Article by: Michelle Aikman, Air Force Spouse and Tricia Ross, Navy Spouse of the Year, 2012

Editors Note: For even more information, please check out the print issue of Military Spouse Magazine (on newstands November 1st) for Tricia’s article, titled “Don’t Eat That!”

Some argue that a no peanut policy is an unnecessary inconvenience.  That those with allergies should be separated instead of forcing everyone else to change. That it is the parents’ responsibility to teach the kid not to eat food with peanuts. That it is not their problem. Some argue that the accommodating just starts here and that we are setting ourselves up for a ban on milk and sunscreen and who knows what else because where do we draw the line? This is a heated debate in all communities, not just between military spouses.

So where you do stand on the issue? Do you support such a policy? If you aren’t sure or don’t support such a policy, then consider these perspectives…

Michelle, a parent of children without peanut allergies

My children do not have peanut allergies. I am extremely grateful and willing to challenge anyone who does not respect and accommodate for children with this allergy. My children could just as easily have this allergy as any other kid.  I would hope my friends, family, neighbors, and school community would do everything possible to ensure that the risk of exposure is minimized. My heart breaks when people are unwilling to make the small accommodations necessary that could mean life or death to a child.

In all honesty, I didn’t always feel this way.  The first time I received a note from preschool notifying me that peanuts were not allowed I immediately felt myself recoil a bit and think, “Why? That is just plain ridiculous.” I could have easily tossed out the note, continued packing peanut butter snacks, and comfortably lived my life without another thought to the issue. After all, it didn’t affect me. Instead, I choose to ask, “Why?” (leaving out the ridiculous part) and sought out additional information from respectable sources so I could form my own opinion based on facts.

We all manage health risks every day but peanut allergy reactions are often a fatal risk that is controllable through avoidance.  Avoiding a certain type of food is difficult when other people are unaware or unwilling to make accommodations. Even the most cautious child, with the best response care, can fall victim if precautions are not in place.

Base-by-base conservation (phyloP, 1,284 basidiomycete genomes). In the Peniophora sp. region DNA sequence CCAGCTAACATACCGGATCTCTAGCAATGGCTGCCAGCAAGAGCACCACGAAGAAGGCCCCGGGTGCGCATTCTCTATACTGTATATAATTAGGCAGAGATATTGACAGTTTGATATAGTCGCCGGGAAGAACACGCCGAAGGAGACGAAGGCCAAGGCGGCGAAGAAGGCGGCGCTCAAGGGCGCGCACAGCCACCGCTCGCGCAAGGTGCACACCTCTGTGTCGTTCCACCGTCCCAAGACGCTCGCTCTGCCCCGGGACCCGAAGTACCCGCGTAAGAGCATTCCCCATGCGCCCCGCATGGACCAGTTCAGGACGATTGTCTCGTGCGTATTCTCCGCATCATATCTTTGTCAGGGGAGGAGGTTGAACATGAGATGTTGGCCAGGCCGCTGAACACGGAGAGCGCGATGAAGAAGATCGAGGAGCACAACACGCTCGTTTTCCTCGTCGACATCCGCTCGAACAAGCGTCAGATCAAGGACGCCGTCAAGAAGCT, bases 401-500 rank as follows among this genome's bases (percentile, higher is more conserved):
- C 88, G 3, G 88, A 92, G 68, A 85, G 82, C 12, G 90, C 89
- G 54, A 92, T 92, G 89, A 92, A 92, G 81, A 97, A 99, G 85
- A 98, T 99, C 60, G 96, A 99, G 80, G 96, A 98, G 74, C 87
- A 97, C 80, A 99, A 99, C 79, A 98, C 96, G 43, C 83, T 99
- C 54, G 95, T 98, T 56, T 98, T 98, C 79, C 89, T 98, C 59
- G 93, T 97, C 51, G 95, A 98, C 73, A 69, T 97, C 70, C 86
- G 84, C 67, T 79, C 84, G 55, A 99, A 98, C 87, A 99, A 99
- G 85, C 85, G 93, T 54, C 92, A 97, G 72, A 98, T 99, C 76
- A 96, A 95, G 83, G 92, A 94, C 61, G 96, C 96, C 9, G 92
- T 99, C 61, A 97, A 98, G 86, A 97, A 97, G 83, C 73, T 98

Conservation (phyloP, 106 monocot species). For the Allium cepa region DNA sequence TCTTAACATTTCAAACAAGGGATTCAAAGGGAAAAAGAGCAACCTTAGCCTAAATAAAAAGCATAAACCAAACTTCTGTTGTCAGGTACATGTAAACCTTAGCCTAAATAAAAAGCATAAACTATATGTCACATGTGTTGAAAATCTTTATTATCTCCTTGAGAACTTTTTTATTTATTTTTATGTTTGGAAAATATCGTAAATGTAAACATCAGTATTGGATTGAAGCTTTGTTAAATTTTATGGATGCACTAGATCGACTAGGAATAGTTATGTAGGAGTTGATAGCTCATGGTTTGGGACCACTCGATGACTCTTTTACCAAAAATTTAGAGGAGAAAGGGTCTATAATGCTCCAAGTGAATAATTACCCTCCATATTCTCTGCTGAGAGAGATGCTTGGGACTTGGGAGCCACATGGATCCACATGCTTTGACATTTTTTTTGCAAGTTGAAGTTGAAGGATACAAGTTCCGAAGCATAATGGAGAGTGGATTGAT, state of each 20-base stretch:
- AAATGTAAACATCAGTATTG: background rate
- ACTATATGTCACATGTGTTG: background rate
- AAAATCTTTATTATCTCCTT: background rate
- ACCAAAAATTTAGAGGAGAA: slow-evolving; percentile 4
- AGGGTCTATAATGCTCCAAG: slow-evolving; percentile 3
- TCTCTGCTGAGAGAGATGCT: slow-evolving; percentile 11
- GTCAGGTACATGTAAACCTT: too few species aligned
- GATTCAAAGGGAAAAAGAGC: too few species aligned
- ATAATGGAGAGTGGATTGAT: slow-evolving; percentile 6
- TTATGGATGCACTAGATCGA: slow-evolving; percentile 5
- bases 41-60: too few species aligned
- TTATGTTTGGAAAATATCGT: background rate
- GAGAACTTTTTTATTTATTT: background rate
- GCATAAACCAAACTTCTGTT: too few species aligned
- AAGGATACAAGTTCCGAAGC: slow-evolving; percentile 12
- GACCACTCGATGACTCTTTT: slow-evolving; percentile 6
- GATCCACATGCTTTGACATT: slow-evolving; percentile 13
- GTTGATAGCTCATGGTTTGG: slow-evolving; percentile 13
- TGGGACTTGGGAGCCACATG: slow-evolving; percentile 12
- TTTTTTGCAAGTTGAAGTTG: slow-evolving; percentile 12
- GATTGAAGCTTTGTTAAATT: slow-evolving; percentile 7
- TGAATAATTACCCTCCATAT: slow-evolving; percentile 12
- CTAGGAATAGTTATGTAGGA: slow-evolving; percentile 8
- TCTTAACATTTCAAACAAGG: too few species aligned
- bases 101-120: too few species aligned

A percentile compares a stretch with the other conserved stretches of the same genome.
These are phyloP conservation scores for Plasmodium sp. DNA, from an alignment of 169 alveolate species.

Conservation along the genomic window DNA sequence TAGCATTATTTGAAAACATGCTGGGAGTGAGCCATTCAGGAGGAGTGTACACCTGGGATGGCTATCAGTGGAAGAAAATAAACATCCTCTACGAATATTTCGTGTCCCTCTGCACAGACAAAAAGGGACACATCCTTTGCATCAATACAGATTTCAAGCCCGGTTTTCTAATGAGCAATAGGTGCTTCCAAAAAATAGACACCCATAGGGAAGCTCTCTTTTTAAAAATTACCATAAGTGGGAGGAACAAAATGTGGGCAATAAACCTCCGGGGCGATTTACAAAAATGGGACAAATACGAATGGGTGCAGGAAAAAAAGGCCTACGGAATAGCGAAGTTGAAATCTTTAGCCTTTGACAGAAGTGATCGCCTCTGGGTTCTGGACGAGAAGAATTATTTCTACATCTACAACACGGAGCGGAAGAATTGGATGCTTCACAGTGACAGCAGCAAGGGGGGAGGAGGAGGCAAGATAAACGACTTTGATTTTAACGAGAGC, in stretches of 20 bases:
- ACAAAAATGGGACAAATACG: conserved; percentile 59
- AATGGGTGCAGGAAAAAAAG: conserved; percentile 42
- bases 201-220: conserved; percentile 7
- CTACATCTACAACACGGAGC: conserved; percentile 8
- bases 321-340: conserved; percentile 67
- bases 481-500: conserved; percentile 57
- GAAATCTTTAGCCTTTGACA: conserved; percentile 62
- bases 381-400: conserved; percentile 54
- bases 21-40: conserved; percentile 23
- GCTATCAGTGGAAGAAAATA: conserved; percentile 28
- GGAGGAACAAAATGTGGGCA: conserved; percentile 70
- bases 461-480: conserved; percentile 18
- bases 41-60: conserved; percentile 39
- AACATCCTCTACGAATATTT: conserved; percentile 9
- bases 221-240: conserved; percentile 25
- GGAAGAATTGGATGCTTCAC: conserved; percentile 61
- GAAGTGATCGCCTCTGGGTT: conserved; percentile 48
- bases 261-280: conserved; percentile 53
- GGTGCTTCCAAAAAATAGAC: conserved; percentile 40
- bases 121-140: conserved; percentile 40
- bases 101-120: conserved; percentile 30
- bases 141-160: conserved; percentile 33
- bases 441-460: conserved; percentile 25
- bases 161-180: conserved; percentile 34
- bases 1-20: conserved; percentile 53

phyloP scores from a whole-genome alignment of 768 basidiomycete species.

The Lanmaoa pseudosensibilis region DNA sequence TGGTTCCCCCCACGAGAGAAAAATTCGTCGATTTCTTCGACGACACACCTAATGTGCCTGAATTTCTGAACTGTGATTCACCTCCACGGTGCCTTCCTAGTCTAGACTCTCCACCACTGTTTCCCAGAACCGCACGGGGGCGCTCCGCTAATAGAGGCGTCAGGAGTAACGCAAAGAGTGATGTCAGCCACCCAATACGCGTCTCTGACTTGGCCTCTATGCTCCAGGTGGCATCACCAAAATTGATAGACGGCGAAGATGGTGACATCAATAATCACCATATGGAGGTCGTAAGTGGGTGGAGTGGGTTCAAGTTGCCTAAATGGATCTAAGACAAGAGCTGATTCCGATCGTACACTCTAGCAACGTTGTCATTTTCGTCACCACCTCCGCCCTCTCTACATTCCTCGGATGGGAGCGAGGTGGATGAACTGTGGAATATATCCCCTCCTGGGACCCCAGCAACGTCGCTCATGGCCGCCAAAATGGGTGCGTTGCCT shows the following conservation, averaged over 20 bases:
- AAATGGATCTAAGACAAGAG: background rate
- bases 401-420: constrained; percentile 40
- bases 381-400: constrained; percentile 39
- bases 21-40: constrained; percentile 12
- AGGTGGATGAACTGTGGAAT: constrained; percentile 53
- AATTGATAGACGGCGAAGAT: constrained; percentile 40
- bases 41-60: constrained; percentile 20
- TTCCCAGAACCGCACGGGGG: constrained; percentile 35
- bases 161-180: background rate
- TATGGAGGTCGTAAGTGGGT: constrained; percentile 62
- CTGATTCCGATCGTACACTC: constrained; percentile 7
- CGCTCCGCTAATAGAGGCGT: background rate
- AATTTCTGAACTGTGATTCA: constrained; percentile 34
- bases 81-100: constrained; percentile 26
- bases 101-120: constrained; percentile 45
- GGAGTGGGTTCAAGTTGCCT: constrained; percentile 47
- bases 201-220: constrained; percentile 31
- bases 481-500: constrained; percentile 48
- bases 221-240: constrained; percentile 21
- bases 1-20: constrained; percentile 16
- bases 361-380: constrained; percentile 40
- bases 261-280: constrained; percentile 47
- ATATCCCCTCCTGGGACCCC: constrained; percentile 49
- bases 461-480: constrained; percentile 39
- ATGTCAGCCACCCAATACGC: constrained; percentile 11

It didn’t take long before I became a strong supporter and helped communicate the real risks of such a food in their environment. It is an easy adjustment to make when considering what might happen if I don’t adjust. A child could die – because of peanut butter – or even a snack that was manufactured in a facility that produces peanut products. Not worth it.

Yes, my kids like peanut butter and it is very easy to whip up a PB&J but adjusting doesn’t take but a little creative brainstorming, scrolling through Pinterest, and a conversation with my kids about WHY we are making the change and get their input. Surprisingly, they are usually on board and willing to adjust their stance on food when they understand.  They are compassionate and accepting.  We should be too.

Tricia, a parent of child with a peanut allergy

Finding out our daughter had a life threatening peanut allergy was life changing for our entire family.  With four children in the house peanut butter was a staple, but that all changed when I watched my daughters face swell, throat begin to close and sheer terror in her eyes.   There before me stood a little girl, who almost died because she had gotten gum in her hair, yes gum!  Like most mom’s I reached for the peanut butter not knowing what was about to happen.  It only took an instant and mere contact and the reaction began. We were lucky that first day, we had no idea that our daughter was allergic to peanuts, but thanks to the quick reaction of my husband, an ER/Trauma nurse, he recognized the signs of an allergic reaction and was able to treat her quickly.

It wasn’t long before we became a peanut free household and I the inspector of labels! No more Five Guys or Logan’s Steakhouse, no more Reese’s cups. Holidays, parties and field trips make me nauseous and everywhere we go we carry Epi-Pens and Benadryl.